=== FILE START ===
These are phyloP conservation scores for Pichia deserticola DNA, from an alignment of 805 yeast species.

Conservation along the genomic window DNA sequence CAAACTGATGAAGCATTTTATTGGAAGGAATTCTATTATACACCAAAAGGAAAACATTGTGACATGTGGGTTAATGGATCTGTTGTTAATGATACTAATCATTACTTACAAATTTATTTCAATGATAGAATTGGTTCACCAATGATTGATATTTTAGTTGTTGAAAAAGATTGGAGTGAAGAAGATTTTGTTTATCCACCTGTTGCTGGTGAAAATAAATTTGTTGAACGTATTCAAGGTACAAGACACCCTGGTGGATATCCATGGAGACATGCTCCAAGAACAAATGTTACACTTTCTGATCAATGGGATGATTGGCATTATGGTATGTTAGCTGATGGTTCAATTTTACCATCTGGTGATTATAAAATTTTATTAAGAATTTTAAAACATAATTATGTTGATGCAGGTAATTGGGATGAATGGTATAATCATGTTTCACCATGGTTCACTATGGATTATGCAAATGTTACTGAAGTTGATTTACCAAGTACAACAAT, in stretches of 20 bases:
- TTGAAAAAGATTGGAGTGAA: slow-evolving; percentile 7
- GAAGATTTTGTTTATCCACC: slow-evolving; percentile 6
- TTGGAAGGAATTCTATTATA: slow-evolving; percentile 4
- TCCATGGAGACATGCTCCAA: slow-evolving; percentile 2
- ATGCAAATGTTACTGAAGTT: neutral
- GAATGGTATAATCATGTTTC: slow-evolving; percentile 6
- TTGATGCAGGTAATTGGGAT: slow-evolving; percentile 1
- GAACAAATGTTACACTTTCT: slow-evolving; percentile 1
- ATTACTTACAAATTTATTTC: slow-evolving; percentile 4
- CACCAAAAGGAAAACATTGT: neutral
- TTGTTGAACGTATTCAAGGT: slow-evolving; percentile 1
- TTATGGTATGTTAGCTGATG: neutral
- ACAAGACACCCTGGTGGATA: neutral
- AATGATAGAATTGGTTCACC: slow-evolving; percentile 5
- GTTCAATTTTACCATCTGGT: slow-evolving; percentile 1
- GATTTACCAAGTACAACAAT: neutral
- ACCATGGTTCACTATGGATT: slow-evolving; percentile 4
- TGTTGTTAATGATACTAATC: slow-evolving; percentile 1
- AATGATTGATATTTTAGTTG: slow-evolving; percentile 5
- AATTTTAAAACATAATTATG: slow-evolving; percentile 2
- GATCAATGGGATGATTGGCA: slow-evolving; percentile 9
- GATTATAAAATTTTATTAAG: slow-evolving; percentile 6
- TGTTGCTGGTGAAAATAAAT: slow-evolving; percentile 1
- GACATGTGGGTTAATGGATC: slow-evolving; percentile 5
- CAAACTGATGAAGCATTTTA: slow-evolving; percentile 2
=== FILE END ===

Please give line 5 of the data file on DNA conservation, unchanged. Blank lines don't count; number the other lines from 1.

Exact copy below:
- TTGGAAGGAATTCTATTATA: slow-evolving; percentile 4